State agency fined in discrimination case

Feb. 18, 2013 at 3:41 PM
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LANSING, Mich., Feb. 18 (UPI) -- A ruling against the Michigan Department of Human Services is the latest in a string of discrimination cases against the agency.

A bench trial last month found no evidence of racial discrimination in the case of Crystal Perry, 47, a black woman in the department's child support office, but Ingham County, Mich., Circuit Judge Rosemarie Aquilina expressed outrage at the 5-foot-tall toy monkey placed over Perry's desk after she inquired of her supervisor, a white male, why she was passed over for promotion.

Aquilina fined the agency $21,000, $1,000 for every day the toy sat atop Perry's cubicle, and ordered the agency to pay Perry's legal expenses, the Lansing (Mich.) State Journal reported Monday.

Perry's supervisor said he did not know who placed the toy there.

Aquilina called the action "despicable. It is not worthy of any state department. It is a continued, hostile work environment. It is beneath any American," in a transcript of her Jan. 10 ruling.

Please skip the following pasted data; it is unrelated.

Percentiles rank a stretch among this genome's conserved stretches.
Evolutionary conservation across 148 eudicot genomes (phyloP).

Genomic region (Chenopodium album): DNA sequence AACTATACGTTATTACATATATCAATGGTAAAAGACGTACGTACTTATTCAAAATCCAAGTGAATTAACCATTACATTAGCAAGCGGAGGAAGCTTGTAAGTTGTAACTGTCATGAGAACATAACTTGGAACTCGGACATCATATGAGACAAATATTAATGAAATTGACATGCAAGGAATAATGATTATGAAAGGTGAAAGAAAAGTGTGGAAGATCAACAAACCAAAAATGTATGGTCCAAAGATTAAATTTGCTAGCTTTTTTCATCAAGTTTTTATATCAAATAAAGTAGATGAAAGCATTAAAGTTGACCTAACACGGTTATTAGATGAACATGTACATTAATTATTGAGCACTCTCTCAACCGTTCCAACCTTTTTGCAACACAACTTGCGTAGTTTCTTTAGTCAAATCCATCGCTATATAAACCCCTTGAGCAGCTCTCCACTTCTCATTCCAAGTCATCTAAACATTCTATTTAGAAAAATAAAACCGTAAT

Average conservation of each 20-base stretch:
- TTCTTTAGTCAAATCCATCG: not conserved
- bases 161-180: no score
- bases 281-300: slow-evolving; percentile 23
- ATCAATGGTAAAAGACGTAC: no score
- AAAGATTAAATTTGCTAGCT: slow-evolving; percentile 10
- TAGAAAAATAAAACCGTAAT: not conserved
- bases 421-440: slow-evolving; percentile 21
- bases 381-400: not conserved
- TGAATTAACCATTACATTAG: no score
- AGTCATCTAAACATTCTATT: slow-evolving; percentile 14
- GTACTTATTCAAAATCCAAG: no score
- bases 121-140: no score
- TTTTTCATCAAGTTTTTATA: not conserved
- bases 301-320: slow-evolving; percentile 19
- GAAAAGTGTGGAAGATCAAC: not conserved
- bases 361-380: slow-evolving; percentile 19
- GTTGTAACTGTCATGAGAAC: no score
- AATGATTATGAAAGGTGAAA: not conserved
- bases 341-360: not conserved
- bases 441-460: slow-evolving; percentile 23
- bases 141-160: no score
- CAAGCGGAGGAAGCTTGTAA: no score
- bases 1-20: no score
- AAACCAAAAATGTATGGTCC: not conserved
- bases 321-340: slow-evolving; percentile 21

Perry, holder of a master's degree in human resources and labor relations, said, "It truly belittled me. It made me feel less than a person."

The agency intends to appeal the ruling, spokesman David Akerly said.

Perry's lawsuit was among at least three filed recently, alleging discrimination within DHS. Last year, Cynthia Jackson, Perry's former co-worker and a black woman, won nearly $40,000 and a promotion in a judgment in 2012, but died in January. A class-action suit by over 580 minority male DHS employees, who claim discrimination based on race and ethnicity, will go to trial in March, the newspaper said.

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